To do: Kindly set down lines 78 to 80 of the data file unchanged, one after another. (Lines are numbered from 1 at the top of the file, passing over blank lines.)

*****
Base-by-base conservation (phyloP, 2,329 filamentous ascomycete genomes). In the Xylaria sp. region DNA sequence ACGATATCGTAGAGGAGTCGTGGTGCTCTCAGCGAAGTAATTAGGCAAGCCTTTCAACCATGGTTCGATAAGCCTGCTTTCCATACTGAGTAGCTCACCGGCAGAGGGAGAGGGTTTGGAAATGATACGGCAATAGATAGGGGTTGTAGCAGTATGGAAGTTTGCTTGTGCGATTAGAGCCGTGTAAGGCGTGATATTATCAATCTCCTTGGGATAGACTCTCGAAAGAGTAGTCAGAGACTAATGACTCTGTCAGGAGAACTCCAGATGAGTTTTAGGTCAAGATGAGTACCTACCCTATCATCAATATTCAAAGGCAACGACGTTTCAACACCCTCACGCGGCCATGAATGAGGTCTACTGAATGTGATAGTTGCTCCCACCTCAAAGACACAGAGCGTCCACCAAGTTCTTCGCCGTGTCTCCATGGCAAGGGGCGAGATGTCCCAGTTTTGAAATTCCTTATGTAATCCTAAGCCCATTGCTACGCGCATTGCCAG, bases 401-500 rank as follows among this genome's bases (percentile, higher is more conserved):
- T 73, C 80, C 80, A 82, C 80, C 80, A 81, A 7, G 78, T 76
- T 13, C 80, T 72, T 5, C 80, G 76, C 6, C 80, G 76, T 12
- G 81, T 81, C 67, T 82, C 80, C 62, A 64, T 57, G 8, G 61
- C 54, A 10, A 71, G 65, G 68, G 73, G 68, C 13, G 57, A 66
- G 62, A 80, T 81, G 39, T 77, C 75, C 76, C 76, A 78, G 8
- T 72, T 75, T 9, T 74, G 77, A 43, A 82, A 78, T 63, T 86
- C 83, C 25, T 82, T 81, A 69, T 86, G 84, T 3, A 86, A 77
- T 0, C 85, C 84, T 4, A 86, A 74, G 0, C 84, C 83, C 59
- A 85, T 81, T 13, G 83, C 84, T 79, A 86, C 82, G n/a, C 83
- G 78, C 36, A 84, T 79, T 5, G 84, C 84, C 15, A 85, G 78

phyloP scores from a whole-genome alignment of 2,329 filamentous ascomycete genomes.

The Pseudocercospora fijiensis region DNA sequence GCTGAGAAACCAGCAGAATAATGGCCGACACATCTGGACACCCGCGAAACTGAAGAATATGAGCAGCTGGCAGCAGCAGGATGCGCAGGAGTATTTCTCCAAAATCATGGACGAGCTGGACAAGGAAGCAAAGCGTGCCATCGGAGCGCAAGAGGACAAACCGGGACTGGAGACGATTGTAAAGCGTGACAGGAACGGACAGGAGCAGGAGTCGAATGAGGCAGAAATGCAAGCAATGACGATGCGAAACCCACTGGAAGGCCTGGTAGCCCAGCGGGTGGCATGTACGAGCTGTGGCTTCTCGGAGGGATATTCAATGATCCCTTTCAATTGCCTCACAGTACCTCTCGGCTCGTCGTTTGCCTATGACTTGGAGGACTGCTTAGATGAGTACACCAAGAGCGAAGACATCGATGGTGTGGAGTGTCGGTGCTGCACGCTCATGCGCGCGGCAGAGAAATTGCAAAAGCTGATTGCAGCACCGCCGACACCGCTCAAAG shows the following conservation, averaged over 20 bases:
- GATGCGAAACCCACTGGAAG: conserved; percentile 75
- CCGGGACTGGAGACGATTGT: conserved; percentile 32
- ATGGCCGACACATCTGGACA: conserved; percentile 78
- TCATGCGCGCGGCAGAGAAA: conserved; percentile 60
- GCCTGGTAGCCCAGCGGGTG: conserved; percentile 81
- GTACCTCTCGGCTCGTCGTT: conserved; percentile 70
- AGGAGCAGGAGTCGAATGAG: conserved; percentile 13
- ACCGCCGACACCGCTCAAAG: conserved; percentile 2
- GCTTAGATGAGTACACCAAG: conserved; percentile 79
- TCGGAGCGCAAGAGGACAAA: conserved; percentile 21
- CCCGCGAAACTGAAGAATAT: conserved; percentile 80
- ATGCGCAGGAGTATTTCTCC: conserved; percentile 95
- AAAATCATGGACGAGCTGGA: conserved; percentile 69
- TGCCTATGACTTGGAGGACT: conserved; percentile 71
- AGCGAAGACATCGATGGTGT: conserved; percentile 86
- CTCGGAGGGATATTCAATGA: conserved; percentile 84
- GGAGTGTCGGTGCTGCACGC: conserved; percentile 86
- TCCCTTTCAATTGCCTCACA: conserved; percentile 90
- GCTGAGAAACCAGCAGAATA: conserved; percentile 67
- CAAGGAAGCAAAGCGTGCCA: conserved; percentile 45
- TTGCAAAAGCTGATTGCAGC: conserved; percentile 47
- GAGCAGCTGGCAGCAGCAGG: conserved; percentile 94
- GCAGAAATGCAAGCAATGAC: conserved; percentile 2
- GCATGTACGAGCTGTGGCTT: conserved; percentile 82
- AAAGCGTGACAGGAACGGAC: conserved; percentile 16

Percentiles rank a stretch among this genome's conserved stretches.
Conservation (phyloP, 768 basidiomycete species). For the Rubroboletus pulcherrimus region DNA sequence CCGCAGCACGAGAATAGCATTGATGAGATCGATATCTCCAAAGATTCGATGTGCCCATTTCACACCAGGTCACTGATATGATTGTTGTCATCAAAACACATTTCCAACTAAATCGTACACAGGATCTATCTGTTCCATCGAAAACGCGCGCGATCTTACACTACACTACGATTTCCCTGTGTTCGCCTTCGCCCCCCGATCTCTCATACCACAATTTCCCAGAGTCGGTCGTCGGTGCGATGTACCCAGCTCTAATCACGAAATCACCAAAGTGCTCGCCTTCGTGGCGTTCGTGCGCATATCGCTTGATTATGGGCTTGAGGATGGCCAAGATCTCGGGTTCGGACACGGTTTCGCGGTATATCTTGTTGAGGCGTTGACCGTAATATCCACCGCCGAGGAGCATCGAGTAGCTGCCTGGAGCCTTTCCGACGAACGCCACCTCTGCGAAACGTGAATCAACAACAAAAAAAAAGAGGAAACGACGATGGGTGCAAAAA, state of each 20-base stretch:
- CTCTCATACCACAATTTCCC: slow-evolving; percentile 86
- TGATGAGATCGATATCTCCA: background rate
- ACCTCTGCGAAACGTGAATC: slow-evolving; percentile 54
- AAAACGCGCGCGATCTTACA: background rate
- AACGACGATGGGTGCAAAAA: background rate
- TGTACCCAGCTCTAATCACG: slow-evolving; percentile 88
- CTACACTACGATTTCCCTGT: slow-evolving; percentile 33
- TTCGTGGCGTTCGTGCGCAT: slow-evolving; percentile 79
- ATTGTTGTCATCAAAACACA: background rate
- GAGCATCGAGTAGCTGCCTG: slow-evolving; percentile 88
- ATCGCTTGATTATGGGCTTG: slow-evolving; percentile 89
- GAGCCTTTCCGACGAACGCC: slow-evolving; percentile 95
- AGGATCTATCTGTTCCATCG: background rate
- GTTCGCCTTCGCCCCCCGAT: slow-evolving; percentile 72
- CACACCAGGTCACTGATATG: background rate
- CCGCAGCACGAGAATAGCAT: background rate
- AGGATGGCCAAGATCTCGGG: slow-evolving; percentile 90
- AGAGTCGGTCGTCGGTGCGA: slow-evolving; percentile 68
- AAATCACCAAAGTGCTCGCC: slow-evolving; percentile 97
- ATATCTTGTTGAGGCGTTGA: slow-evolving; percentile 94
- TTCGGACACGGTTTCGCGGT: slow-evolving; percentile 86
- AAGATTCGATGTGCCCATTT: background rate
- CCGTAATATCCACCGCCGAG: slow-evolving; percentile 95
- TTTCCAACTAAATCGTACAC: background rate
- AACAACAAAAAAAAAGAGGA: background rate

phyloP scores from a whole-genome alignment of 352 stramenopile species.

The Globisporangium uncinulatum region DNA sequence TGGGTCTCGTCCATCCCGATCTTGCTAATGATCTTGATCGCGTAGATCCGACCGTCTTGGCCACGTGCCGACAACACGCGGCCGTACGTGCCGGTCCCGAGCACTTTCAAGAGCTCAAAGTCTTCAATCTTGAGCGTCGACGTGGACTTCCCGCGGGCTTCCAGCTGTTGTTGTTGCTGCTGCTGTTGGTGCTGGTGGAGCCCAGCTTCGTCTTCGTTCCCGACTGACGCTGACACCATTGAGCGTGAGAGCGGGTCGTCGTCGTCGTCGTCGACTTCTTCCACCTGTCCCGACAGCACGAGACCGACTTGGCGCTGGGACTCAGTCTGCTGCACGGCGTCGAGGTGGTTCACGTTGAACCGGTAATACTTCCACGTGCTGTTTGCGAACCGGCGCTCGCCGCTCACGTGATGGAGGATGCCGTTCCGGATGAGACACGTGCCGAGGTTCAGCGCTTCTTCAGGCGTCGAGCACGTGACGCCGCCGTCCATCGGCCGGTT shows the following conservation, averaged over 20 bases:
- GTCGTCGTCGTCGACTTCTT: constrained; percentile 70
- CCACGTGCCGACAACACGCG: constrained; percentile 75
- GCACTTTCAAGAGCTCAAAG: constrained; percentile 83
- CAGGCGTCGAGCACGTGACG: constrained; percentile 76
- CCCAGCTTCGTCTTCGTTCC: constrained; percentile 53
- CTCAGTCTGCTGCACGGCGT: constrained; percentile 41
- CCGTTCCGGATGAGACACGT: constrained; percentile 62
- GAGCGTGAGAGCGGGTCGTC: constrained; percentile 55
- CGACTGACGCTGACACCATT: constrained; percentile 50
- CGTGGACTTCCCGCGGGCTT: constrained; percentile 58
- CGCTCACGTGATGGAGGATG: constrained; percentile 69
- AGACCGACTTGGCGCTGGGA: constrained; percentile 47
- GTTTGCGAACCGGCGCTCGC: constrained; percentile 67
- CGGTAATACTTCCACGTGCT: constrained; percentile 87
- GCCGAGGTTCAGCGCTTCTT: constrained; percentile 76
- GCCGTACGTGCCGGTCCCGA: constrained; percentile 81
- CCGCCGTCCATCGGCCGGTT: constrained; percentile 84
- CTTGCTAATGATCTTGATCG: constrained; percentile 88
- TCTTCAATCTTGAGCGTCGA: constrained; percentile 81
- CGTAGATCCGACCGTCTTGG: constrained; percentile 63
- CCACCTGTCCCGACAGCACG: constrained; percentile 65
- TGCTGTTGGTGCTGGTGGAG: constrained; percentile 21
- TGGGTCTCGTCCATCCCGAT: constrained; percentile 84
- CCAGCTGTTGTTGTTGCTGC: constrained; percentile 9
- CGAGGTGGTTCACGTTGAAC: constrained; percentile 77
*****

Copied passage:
- CGCTCACGTGATGGAGGATG: constrained; percentile 69
- AGACCGACTTGGCGCTGGGA: constrained; percentile 47
- GTTTGCGAACCGGCGCTCGC: constrained; percentile 67